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Trump Hints At 'Nuclear Option' As Partial Shutdown Enters Second Day

Capitol Hill is seen against a blue sky Saturday, the first day of the partial government shutdown.
Capitol Hill is seen against a blue sky Saturday, the first day of the partial government shutdown.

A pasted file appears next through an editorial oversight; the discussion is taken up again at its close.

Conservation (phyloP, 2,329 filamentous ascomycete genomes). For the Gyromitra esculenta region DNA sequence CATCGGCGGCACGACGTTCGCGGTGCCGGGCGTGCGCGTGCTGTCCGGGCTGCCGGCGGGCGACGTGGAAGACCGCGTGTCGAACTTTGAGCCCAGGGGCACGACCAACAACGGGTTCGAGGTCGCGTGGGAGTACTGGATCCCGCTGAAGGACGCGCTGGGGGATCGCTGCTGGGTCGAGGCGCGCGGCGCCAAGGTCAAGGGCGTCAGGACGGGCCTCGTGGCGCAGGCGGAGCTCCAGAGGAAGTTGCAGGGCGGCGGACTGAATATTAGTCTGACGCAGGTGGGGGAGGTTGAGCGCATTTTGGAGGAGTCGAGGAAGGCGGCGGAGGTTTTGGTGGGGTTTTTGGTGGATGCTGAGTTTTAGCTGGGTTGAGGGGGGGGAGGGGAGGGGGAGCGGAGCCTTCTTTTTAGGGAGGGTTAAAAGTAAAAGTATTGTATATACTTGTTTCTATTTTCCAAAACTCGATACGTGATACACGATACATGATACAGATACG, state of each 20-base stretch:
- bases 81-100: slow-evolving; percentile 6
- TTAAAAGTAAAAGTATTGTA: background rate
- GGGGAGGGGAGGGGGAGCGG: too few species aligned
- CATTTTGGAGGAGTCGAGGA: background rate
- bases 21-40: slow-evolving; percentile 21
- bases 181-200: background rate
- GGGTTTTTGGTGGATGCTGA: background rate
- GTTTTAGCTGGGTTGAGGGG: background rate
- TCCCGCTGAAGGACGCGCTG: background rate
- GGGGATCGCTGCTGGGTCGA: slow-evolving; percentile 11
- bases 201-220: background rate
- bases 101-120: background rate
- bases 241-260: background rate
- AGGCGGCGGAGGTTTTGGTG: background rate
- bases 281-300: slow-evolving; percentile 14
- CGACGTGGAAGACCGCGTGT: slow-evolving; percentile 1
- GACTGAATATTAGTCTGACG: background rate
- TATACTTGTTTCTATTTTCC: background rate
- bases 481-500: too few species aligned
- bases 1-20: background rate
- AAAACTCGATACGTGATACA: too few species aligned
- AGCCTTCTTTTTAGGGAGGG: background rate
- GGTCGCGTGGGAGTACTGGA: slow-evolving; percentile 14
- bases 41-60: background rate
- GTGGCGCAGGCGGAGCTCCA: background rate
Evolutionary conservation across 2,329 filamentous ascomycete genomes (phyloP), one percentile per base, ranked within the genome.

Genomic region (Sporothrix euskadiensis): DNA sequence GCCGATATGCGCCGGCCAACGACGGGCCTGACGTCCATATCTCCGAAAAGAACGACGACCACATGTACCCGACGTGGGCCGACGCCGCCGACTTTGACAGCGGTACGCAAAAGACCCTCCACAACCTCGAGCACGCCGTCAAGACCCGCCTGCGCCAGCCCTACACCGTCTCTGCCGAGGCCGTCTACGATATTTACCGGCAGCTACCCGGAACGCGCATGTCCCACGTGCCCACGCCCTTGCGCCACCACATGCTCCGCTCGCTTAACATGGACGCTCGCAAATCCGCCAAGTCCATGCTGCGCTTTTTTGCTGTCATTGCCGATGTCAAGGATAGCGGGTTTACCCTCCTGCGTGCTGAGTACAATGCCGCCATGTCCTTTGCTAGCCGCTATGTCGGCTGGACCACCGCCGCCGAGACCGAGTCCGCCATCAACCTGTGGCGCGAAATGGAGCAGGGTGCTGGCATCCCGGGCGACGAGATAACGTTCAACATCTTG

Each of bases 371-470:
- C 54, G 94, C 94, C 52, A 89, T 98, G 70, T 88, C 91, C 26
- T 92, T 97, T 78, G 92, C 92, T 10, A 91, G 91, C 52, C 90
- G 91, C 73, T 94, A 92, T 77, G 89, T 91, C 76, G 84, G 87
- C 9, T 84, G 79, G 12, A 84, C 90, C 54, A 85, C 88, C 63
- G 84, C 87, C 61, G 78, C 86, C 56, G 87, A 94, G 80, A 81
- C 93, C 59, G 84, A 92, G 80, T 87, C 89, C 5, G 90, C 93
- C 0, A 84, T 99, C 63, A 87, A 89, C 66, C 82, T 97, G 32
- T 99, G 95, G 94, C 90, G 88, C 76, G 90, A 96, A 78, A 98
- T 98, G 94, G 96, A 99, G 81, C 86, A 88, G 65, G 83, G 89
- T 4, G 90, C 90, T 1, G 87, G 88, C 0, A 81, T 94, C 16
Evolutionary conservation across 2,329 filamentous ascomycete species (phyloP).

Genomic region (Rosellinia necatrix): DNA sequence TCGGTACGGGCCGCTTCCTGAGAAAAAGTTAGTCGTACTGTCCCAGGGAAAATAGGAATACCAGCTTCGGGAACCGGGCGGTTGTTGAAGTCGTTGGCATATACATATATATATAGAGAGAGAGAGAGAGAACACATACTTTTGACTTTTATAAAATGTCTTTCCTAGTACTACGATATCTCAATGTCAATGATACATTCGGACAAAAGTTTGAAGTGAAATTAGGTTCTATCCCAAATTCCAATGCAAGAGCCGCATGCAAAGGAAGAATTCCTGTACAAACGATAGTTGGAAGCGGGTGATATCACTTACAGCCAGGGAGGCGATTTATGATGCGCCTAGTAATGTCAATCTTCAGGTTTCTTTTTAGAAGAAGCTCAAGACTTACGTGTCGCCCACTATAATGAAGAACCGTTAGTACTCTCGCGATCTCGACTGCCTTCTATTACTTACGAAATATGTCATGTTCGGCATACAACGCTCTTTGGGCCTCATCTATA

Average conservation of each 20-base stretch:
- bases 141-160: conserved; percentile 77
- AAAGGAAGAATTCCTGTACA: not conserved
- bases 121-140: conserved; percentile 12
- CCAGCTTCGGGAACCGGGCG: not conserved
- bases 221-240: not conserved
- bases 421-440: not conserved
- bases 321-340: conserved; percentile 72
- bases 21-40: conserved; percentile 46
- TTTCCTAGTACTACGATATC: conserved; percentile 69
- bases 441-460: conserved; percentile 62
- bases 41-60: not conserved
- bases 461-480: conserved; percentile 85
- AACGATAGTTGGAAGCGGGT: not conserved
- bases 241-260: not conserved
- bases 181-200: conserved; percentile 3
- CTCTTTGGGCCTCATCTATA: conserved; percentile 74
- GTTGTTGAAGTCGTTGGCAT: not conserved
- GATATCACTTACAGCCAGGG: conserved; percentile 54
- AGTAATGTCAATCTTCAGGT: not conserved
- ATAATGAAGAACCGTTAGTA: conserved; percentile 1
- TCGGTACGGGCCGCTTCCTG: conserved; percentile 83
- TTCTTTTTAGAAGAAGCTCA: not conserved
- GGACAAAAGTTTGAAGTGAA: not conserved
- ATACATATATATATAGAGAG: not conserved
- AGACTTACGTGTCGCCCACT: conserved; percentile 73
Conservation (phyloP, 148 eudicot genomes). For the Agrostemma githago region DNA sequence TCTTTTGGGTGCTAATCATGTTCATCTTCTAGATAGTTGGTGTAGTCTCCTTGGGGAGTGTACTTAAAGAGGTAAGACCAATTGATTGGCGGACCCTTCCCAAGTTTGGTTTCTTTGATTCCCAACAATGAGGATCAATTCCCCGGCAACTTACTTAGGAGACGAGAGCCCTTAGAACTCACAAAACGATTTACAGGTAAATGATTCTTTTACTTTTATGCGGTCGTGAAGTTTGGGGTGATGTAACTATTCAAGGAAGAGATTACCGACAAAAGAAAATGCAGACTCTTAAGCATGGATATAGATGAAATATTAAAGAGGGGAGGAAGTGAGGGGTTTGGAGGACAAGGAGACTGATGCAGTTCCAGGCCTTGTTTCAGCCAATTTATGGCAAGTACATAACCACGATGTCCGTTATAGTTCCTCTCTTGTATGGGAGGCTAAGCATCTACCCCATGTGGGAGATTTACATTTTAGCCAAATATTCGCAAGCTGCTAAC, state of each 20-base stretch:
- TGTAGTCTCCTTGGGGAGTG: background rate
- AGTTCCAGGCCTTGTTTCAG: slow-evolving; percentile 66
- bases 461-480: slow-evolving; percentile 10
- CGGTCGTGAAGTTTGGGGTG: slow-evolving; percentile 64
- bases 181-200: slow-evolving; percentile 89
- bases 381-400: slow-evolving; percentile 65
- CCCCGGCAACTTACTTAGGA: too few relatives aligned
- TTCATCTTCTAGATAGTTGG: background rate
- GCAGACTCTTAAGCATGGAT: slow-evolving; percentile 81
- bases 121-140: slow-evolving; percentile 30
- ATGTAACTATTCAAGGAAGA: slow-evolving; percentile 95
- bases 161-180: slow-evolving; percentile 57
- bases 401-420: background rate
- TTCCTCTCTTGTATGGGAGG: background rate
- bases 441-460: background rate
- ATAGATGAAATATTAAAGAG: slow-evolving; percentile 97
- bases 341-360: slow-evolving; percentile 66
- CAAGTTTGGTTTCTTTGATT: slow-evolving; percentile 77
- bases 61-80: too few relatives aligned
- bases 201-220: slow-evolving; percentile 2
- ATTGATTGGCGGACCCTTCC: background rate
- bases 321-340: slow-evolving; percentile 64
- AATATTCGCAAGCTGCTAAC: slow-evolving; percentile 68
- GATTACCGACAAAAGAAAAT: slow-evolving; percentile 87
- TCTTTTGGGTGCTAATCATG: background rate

Updated at 12:15 p.m. ETAs the federal government's partial shutdown enters its second day, there are few discernible signs that lawmakers are on track to speedily resolve their standoff.Instead, the two sides have spent the weekend digging in and getting their message out, and President Trump opened Sunday hinting at a "nuclear" solution."Great to see how hard Republicans are fighting for our Military and Safety at the Border. The Dems just want illegal immigrants to pour into our nation unchecked," Trump tweeted before 8 a.m. on Sunday. "If stalemate continues, Republicans should go to 51% (Nuclear Option) and vote on real, long term budget, no C.R.'s!" Trump was acknowledging the fact that a government spending bill would need 60 votes to pass the Senate, which would require at least nine Democrats to vote in favor of it. Republicans could theoretically vote to changeits rules to require just a simple 51-vote majority to pass a spending bill, as they did to get Neil Gorsuch confirmed to the Supreme Court, but lawmakers on both sides of the aisle have long voiced opposition to such an option."That would be the end of the Senate as it was originally devised and created going back to our founding fathers," said Senate Minority Whip Dick Durbin, D-Ill., on ABC's This Week on Sunday. "We have to acknowledge a respect for the minority, and that is what the Senate tries to do in its composition and its procedure."Republicans have continued to reiterate that they will not negotiate on immigration and the Deferred Action for Childhood Arrivals (DACA) program while the government is shut down. And Democrats say a spending deal would also have to protect the immigrants who came to the country illegally as children and have been shielded from deportation by the DACA program."What we're facing right now is Democrats taking an absolutely implausible position that says we're going to deny funding to two million troops who are serving our country, tens of thousands of border patrol agents trying to protect our country, over an issue that's not even in this bill," said Marc Short, White House director of legislative affairs, on Sunday's This Week as well. "That is an impossible position on which to negotiate."White House Budget Director Mick Mulvaney however, said on CBS' Face The Nation that he had no real doubts military and border patrol agents would be paid for their work during the shutdown, just that their paychecks would be delayed.On Capitol Hill, rare Saturday sessions in both chambers were characterized by recriminations rather than negotiations, including a procedural fight in the House over the wording on a sign used as a prop during a floor debate.There were few signs that either side was feeling conciliatory.President Trump's son Eric appeared on Fox News on Saturday night, saying the reason Democrats "want to shut down government is to distract" from his father's momentum."He's gotten more done in one year than arguably any president in history," Eric Trump said, on Justice with Judge Jeanine. "Honestly I think [the shutdown's] a good thing for us, because people see through it."In the midst of the stalemate, President Trump's re-election campaign released an ad declaring that "Democrats who stand in our way will be complicit in every murder committed by illegal immigrants," a stance that did little to improve the negotiating climate. Short defended the ad on Sunday, saying "the reality is that there are safety concerns for our country."Speaker of the House Paul Ryan, however, looked surprised after being shown the ad by John Dickerson on CBS' Face The Nation and said "I don't know if that's necessarily productive, but it's no secret the president has strong views on immigration."Senate Democrats gave no indication that they have softened their requirement that any deal to re-open the government must come with a side agreement on immigration. Senate Minority Leader Chuck Schumer, D-N.Y., accused the president of essentially acting in bad faith after the two met one-on-one at the White House on Friday."What's even more frustrating than President Trump's intransigence is the way he seems amenable to these compromises before completely switching positions and backing off. Negotiating with President Trump is like negotiating with Jell-O," Schumer said Saturday.Some congressional Republicans have been open to negotiating on just a DACA solution, while others, like President Trump, want it tied to broader border security efforts, like building a wall on the southern border."We want to move from a system based on family relations to one based on skills and merit for what the economy needs — perfectly common sense," said House Speaker Ryan on Sunday. "Here's the issue, if we simply did DACA without incumbent reforms then we'd have a DACA problem five years down the road. We want to fix the problem and the root cause of the problem."Democrats say Schumer offered border security compromises in his meeting on Friday with the President, including potential funding for the wall, which Trump seemed initially receptive to. The White House then called just hours later, Democrats say, to kill the negotiations. Remaining in D.C. because of the shutdown, Trump has had no public appearances or interviews.Senate Majority Leader Mitch McConnell, R-Ky., scheduled an early Monday morning vote for a short-term funding plan to keep the government open through Feb. 8. Aside from lasting three weeks instead of four, the bill is virtually identical to the measure that failed very early Saturday to get the 60 votes needed to overcome a filibuster just as the midnight deadline to avoid a shutdown passed.In the House, Republicans approved a procedural measure that will allow GOP leaders to speedily bring a new stopgap measure to the floor if a new spending agreement is reached.No meaningful votes are likely to take place on Sunday, so lawmakers will likely continue making their cases to the American public via the Sunday talk shows and social media.NPR congressional correspondent Susan Davis contributed to this story. Copyright 2018 NPR. To see more, visit https://www.npr.org/.